The detection coverage 310 of the radar 103 is divided into segments of equal angular value. For example, for the rest of the description, it will be considered that the radar has 32 plot segments of 11.25°, counted in the anticlockwise direction, from 0 to 31. Thus, the angular value of the radar segment of number S lies within the range [S*11.25°; (S+1)*11.25°]. Each time that the antenna of the radar 103 passes from one plot segment to another, an end-of-segment message is produced. A “north pulse” message corresponds to the passage of the antenna of the radar 103 over the north local to the radar 103. There are certain radars that do not produce end-of-plot-segment messages, but all the radars produce a “north pulse” type message and/or a “segment 0” type message.
From the point of view of the radio tracking system, the detection coverage of each radar that it incorporates is divided into plot segments 301 and track segments 311 of equal angular value. Each radar comprises 16 plot segments and 16 track segments of 22.5°, counted in the anticlockwise direction from 0 to 15. The plot segments 301 and the track segments 311 are angularly offset from one another by an angular value corresponding to a half-segment. Thus, the track segment N 311 is overlapped by the plot segments 301 N−1 and N. The plot segment N 301 of the radar 103 comprises all the radio-tracked plots obtained from the radar 103, whose azimuth lies within the range [N*22.5°; (N+1)*22.5]. The track segment N 311 comprises all the multiple-radar tracks belonging to the detection coverage 310 of the radar 103, and whose azimuth relative to this radar lies within the range [N*22.5°+11.25°; (N+1)*22.5+11.25°].
The plot segments 301 and track segments 311 are the basic tracking processing units for a radio tracking system. Hereinafter in this description, the terms “plot segments” and “track segments” designate plot segments and track segments internal to the multiple-radar tracking.
The overlapping of the plot segments and of the track segments makes it possible to affirm that:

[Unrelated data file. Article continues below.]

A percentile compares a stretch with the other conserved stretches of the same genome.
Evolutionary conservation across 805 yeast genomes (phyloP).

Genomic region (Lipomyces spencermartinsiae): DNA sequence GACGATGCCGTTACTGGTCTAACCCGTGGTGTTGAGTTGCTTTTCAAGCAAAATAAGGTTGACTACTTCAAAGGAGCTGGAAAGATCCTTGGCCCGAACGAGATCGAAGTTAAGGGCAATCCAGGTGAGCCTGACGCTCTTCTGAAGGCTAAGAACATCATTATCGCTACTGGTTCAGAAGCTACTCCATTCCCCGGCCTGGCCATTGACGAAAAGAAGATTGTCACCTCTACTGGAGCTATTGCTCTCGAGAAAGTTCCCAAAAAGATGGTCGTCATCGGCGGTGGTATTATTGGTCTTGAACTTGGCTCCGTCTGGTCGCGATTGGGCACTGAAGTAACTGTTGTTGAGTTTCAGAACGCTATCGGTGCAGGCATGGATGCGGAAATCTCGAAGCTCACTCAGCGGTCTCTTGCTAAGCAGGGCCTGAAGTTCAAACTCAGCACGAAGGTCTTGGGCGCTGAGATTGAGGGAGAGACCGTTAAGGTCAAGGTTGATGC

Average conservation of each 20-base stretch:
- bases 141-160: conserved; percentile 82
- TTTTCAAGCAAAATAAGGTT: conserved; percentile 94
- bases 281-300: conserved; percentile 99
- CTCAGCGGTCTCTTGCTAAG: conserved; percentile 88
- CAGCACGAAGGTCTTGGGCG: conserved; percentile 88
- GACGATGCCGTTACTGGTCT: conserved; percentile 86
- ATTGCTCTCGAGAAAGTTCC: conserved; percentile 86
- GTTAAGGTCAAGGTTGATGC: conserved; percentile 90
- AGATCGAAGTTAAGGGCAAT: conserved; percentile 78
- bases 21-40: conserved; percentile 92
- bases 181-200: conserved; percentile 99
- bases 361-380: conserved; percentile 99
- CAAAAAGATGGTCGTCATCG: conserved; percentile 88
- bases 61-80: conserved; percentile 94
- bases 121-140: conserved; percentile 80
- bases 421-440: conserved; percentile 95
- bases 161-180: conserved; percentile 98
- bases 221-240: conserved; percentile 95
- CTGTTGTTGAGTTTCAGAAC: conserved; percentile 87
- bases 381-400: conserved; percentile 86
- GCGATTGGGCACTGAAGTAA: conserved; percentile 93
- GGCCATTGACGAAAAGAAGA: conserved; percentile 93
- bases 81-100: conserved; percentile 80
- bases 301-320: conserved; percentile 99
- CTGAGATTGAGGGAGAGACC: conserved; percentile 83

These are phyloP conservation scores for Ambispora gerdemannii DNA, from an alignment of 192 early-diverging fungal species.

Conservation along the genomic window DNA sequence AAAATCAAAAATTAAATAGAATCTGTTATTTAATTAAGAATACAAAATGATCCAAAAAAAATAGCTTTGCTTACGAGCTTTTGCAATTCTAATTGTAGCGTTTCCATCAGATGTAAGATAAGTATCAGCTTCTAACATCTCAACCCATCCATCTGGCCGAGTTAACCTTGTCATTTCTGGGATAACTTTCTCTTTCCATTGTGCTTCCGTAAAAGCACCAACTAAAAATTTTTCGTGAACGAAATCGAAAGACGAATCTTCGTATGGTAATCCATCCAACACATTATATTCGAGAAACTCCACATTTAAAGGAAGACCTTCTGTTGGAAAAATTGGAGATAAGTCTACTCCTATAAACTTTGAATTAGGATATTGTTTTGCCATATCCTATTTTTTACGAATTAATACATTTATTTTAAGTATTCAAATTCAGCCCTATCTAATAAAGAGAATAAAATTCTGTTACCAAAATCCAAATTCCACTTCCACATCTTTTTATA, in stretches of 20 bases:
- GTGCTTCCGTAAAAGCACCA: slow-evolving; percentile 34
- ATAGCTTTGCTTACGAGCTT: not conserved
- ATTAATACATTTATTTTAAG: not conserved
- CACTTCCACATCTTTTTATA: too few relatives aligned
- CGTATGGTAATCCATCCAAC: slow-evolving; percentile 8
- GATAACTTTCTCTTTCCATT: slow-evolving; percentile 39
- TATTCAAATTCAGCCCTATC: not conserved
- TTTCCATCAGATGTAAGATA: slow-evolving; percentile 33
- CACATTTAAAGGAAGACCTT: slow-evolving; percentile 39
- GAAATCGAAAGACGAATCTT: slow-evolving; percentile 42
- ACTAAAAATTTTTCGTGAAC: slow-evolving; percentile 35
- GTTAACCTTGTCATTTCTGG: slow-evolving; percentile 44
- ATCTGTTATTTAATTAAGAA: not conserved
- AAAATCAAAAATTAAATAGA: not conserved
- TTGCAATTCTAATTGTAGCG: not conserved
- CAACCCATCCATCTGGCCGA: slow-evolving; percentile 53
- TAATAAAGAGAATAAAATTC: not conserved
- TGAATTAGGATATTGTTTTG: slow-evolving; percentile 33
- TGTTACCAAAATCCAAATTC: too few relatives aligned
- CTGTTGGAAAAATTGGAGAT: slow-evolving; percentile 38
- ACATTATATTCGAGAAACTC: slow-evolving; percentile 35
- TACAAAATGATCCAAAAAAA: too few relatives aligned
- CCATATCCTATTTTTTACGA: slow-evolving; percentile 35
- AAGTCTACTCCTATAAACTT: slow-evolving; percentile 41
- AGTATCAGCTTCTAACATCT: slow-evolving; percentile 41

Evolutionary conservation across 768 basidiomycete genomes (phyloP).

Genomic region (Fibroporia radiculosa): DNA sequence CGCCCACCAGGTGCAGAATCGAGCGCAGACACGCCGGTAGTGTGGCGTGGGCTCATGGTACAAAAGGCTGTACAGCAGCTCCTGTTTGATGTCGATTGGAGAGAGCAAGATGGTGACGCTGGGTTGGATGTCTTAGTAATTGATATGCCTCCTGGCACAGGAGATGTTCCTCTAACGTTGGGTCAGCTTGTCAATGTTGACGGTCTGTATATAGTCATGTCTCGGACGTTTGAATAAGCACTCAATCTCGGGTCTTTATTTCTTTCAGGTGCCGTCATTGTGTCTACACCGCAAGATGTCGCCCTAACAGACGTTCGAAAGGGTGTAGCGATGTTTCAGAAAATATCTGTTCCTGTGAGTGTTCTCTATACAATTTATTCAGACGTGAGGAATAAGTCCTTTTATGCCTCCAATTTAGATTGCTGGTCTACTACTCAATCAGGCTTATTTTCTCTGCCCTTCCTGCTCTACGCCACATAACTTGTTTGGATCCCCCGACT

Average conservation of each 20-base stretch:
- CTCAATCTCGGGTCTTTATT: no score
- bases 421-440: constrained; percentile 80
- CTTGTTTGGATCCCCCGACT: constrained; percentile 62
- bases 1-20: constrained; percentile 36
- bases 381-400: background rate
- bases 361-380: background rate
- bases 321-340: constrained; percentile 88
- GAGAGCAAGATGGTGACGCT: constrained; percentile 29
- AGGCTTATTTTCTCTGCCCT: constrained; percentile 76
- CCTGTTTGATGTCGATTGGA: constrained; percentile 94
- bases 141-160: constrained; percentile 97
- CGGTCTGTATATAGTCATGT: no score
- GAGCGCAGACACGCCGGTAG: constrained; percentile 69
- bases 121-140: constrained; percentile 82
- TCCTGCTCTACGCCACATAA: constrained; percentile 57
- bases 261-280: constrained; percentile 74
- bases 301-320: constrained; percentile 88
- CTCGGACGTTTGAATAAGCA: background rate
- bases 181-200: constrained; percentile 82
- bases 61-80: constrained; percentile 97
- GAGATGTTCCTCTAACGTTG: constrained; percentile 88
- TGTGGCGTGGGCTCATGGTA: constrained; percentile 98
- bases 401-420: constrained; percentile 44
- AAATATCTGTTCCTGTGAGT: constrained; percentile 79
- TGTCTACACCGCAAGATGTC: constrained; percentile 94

The plots of the plot segments N−2 and N−1 are used to update or create tracks of the track segments N−2 and N−1. Furthermore, to confirm the association of a plot of the plot segment N with a track of the track segment N or N+1, it is necessary for all the tracks of all these segments and all the plots correlated with these tracks to be taken into consideration. This is the worst case, in which three buffer segments are needed. In most cases, the association processing can be performed by using 1 or 2 segments. It is in fact necessary to wait for a plot segment in order to check the availability of all the plots and all the tracks to be involved. This step makes it possible to avoid edge effects caused by detections at the boundary between two plot segments: it would, for example, be possible to associate a plot of the segment N with a track for which the detection is in fact in the plot segment N−1.
In order to simplify the processing operations, and in order to present the data in a summary form, a multiple-radar radio tracking system makes use of a hypothetical radar. The hypothetical radar is a radar that does not exist physically, but that is managed internally by the radio tracking system. It is described as a radar of infinite range, that is to say one that detects all the field of interest of the radio tracking system, centred on the system centre of the radio tracking system, and its period is slightly less than the period of the fastest radar integrated by the radio tracking system.